April 11, 2007
Becoming American and American Culture
Outside Reading Report
Societies and cultures around the world are shaped around individuocentric and
sociocentric values. Individuocentrism, a concept that teaches people to see themselves as
individuals, and sociocentrism, a concept that teaches people to identify with his or her
culture (i.e. something that is larger than himself or herself) combine to define societies;
however, no society is dominated completely by one or the other. For the Khmer youth,
as described in Nancy Smith-Hefner’s
, and Yemeni Americans, as
described in Loukia K. Sarroub’s
All American Yemeni Girls
, elements of
individuocentrism and sociocentrism alike are represented in their lives. The Khmer
youth strive to find a balance between encouraging the individual and honoring their
family values, while the Yemeni girls attempt
to unite the life they want to live at school
with the life they have to live at home.
The elements of individuocentrism and
sociocentrism must be combined and balanced with the intent of immersing oneself in
America’s culture with the ultimate goal of truly becoming an American.
The socialization practices employed by Khmer Americans in the early stages of
childrearing are very individuocentric. In contrast to the typical overbearing manner in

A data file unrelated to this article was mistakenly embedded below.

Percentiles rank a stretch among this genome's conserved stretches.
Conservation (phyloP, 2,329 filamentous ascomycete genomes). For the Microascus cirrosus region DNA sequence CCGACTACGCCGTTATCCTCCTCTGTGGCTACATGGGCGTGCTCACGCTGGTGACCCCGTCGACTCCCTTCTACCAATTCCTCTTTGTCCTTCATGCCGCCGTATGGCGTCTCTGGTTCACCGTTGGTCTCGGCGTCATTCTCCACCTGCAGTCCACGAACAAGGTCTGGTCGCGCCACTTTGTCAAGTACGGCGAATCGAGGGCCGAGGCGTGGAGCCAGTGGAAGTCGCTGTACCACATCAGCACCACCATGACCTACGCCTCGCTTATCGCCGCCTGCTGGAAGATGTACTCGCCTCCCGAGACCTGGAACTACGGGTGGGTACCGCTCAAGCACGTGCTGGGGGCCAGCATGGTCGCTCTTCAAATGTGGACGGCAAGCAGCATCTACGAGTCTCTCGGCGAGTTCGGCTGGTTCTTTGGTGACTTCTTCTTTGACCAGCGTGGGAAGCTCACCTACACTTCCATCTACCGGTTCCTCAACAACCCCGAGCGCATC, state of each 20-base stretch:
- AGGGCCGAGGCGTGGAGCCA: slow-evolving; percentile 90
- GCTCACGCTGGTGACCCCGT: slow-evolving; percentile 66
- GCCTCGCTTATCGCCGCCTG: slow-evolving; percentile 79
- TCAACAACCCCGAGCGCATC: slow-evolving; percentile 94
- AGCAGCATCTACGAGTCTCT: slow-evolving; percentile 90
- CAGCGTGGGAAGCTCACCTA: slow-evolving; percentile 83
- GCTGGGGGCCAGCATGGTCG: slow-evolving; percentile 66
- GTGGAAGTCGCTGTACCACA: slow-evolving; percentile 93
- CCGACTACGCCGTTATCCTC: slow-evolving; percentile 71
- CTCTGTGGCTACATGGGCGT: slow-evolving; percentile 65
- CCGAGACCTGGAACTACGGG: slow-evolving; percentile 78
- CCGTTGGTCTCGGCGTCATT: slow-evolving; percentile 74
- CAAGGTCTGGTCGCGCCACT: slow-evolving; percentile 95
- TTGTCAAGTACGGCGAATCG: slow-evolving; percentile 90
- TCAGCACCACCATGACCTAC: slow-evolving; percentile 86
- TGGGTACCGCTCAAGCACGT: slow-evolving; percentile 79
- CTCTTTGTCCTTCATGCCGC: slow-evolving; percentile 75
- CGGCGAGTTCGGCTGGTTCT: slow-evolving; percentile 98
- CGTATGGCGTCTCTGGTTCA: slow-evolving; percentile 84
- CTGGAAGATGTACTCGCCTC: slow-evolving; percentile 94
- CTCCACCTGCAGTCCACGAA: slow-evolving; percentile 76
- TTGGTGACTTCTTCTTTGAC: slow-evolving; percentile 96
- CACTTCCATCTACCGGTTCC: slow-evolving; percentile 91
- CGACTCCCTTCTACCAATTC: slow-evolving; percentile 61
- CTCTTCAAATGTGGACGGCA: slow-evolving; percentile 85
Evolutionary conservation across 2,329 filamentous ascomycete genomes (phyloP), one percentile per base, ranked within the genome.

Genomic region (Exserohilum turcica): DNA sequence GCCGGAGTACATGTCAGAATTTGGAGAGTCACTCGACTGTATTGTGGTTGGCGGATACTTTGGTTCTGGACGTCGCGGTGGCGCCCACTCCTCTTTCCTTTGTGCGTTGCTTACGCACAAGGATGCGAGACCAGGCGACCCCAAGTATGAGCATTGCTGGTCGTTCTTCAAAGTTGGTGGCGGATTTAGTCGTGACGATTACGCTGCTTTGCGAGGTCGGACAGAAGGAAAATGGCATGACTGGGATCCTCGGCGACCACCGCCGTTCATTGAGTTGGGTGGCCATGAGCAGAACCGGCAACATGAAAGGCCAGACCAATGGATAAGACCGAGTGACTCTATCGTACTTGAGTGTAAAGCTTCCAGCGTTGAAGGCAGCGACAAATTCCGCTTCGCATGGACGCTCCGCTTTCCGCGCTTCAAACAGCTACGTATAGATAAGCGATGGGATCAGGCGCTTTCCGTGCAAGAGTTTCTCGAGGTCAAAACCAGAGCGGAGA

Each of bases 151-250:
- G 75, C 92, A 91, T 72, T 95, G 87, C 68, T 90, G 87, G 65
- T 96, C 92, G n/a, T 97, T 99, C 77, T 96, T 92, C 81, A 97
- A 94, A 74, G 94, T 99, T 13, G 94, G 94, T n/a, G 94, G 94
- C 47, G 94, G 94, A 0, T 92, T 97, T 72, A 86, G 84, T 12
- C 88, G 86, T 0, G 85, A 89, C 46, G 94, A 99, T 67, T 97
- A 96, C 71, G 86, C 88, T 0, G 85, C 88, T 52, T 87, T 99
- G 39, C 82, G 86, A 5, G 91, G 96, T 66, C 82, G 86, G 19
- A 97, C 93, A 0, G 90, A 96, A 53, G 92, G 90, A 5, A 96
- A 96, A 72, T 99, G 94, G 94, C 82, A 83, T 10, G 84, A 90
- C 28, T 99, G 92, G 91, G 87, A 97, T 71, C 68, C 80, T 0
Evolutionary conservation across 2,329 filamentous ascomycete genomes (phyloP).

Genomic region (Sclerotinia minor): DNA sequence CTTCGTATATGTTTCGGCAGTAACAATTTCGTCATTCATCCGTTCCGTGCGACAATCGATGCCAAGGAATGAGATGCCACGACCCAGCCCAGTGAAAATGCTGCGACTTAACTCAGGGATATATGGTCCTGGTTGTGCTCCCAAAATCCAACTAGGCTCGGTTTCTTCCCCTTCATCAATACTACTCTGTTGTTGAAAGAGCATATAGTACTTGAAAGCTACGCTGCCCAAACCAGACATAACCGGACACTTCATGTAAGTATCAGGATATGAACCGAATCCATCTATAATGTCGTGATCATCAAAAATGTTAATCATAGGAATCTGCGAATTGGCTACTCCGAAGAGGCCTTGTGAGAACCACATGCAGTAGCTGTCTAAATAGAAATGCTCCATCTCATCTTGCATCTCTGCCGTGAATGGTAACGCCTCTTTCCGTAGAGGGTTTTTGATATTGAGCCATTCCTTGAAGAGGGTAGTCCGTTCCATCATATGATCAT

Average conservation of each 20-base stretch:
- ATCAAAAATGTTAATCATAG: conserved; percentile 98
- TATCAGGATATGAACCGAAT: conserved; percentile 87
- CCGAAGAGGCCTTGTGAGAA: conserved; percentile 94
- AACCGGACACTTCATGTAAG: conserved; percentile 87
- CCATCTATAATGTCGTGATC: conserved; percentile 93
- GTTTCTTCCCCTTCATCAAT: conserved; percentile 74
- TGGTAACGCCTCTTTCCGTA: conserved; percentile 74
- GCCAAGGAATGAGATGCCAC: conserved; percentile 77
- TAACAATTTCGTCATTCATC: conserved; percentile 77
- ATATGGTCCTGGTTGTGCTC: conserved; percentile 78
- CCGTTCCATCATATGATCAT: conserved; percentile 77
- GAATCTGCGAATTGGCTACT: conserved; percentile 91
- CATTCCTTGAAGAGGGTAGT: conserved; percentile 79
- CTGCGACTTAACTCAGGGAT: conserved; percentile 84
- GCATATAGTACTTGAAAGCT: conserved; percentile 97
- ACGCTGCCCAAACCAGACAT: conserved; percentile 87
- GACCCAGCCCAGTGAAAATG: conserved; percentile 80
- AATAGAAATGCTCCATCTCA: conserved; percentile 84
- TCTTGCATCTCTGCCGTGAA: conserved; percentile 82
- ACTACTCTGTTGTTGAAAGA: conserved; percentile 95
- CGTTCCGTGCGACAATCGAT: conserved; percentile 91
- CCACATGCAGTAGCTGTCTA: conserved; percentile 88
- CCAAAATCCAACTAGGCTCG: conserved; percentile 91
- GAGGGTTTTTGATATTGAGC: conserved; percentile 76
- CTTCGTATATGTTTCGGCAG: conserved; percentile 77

which Westerners raise their children, “parents thus focus on the infant not as an utterly
new and natural being but as a preexisting social individual who brings from past lives
inherent traits and abilities” (Smith-Hefner 64). Khmer parents carefully observe their
children in order to support the child’s own unique form of development without
imposing their own rules and ideas. Their children, they believe, were born from past
lives and already have a predetermined way of growing and developing that should not be
upset. The way in which Khmer mothers decide to raise their children is also
individuocentric. Instead of trying to fit the child into a predetermined schedule, like
many Americans do, the Khmer mother will create a schedule based on the child’s needs.
The child is free to want anything without having any restrictions or time limits.
children have reached a certain age, though, individuocentric tendencies become
It is at this time that a child becomes aware of his or her surroundings and
begins to understand that he or she is part of something larger than him or herself. Khmer
parents now expect this child to abide by the rules of the community and to act
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